When Chamique Holdsclaw first opens her eyes each morning, she reminds herself to say three words, “I’m so thankful.” Then she proceeds to take her pills because she knows that the sun coming up in the morning is a given, but her body chemistry is not.
Holdsclaw, once one of WNBA’s brightest stars, has been battling dark days most of her life. In the public’s eye, she was once hailed as the “female Michael Jordan” of the basketball world, but in her own mind, she was suffering something on and off the court. Her depression became so profound in 2006 that she overdosed on prescription medication. Years later, in 2012, things got worse after she instigated a phsyical altercation with an ex-girlfriend, causing her to think about taking her life again. Holdsclaw survived the incident, but was left facing two counts of aggravated assault, one count of criminal damage in the first degree, two counts of criminal damage in the second degree and one count of possession of a firearm in commission of a felony.
It’s a shocking criminal history for a celebrated athlete who once led University of Tennessee to three consecutive NCAA women’s basketball championships in the late 1990s and then enjoyed a successful pro career after going No. 1 in the WNBA draft to the Washington Mystics.
But today, she’s grateful it happened, as the incident caused her to seek professional help. Shortly after, she was diagnosed with depression and bipolar disorder.
“The thing I’m most excited about right now is to be living and managing my recovery,” Holdsclaw, 39, told Excelle Sports in a phone interview.
[More from Excelle: Ex-Tennessee Lady Vols react to former head coach Pat Summitt’s death]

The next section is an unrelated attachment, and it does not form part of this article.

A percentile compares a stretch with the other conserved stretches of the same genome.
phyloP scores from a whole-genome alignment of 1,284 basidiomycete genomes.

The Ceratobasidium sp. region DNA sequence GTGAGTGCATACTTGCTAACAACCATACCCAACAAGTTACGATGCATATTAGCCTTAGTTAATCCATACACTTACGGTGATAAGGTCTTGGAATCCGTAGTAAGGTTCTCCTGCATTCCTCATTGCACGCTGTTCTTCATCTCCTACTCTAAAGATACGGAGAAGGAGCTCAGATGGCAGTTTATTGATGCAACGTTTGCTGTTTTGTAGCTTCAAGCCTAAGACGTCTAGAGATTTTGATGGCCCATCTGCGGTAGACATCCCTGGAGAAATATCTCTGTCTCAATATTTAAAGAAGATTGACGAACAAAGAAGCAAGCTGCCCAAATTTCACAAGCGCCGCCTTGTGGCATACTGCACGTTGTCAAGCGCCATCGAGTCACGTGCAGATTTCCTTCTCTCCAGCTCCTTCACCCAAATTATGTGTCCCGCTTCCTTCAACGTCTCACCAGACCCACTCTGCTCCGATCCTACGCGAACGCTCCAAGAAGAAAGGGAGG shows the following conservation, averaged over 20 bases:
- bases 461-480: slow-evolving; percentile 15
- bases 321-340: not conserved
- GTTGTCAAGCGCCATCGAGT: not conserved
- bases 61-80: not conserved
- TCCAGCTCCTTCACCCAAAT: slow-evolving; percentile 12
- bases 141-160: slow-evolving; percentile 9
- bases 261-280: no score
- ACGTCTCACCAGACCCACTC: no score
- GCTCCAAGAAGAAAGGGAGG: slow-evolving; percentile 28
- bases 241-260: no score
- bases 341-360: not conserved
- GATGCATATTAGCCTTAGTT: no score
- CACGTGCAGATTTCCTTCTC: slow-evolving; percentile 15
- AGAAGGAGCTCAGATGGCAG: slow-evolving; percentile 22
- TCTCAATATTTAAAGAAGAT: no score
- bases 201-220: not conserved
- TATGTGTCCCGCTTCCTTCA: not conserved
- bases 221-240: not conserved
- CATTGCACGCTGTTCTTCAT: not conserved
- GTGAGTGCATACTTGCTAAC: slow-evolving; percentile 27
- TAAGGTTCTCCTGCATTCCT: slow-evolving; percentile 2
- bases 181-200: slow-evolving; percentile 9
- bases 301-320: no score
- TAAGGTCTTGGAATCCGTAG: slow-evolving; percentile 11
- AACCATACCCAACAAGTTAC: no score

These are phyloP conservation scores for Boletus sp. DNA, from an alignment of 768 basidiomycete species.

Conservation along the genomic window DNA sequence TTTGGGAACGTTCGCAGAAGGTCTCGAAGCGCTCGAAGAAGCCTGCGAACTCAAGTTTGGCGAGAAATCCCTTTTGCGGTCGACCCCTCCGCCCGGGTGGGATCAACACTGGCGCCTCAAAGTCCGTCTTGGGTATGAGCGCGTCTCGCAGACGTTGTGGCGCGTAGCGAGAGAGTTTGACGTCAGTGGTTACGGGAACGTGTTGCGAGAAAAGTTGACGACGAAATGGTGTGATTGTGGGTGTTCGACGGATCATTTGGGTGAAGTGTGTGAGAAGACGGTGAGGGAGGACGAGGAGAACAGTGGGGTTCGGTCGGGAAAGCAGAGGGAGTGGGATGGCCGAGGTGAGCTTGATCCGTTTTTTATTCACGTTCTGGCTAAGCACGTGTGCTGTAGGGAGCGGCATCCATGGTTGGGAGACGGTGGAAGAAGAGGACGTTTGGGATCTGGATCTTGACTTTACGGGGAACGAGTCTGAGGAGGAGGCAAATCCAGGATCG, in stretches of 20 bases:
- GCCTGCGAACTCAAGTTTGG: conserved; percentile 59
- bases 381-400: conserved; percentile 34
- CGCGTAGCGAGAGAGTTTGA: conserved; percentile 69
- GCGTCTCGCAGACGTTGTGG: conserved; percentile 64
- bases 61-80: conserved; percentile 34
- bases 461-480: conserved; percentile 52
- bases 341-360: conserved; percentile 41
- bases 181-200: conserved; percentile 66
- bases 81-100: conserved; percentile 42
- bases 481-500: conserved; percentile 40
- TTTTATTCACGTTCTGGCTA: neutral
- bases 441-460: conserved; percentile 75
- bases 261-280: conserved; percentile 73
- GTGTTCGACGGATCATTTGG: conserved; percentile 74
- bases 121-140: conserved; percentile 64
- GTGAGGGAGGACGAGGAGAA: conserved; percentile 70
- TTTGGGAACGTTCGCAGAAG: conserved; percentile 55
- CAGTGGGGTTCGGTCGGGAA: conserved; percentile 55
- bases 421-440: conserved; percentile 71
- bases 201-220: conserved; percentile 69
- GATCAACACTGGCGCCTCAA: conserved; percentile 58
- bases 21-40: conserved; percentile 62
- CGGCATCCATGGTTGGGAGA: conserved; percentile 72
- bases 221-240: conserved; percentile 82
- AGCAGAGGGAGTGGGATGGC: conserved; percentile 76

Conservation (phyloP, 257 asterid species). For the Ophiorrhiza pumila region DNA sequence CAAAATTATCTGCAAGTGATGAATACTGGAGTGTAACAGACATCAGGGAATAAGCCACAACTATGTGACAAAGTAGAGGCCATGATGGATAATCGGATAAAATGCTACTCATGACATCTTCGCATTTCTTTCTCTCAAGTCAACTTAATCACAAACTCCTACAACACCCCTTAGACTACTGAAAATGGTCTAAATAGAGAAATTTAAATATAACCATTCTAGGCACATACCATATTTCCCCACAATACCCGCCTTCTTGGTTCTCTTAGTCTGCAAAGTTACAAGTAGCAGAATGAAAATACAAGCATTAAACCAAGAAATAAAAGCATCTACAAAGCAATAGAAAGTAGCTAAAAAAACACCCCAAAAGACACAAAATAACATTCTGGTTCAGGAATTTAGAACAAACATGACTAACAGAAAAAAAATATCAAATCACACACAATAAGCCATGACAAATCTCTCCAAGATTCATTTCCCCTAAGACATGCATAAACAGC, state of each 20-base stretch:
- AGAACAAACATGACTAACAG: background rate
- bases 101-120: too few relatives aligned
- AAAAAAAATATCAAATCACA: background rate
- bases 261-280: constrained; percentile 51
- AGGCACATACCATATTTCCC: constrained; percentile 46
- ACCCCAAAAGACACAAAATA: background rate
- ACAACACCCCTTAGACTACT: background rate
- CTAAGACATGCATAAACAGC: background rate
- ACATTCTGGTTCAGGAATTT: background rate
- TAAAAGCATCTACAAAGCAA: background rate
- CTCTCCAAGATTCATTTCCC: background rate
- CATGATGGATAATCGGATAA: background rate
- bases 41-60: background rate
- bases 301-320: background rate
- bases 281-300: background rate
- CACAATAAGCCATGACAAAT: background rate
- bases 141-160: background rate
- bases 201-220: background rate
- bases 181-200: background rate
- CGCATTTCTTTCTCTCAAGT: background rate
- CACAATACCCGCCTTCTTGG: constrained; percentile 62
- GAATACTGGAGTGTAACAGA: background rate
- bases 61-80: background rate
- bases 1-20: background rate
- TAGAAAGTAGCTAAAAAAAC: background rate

A big part of Holdsclaw’s recovery is talking about exactly what happened to her. During her own childhood growing in Queens, New York, and throughout her collegiate and pro career, the basketball star says she often bottled up what was going on in her brain, ignoring the possibility of mental health issues.”I’ve always had this feeling with my illness that no one’s there, that no one cares,” she said.
That gut-sinking feeling of being all alone is one reason Holdsclaw is now on a mission to share her story and show others that people do, in fact, care—and care deeply. “My focus and direction is touching young people,” said Holdsclaw, who tours the country telling her story and talking about mental health in schools. “It really means having these conversations with younger kids, getting pieces and programs in school systems and speaking about mental health and illness in a positive way.”
Earlier this year, Holdsclaw published the book Breaking Through: Beating the Odds Shot after Shot an autobiography about her journey with depression. Her story was also told in the documentary Mind/Game Unquiet Journey of Chamique Holdsclaw, which aired on Logo in 2016. “Everybody has a story and this film has allowed people to take a deeper walk with me,” she said.
[More from Excelle: A look back at Pat Summitt’s eight national titles at Tennessee]
For Holdsclaw, sharing her story is the best way she knows to break the social stigma that surrounds mental health issues. “It is OK to talk about these things, and I think we are going to start to see a change,” she said. “There are a bunch of people who are passionate and all coming together to break down these borders.”
All of this is not to say that everything is now bright and sunny in Holdsclaw’s world.
“Some days I wake up and it’s debilitating,” she said. “My mind will tell me, ‘I’m worthless, I’m nothing, I don’t want to be here on this earth anymore’ … But I make an effort to really hone in on those things and take what I can from them.”
And she relies heavily on the fact that, every day, she has the chance to be grateful and make an impact, showing someone—if only herself—that people do care.
“I know not every day is going to be a good day for me,” she said. “But just as much [the students I talk to] need me, I need them. I couldn’t do it without my friends.”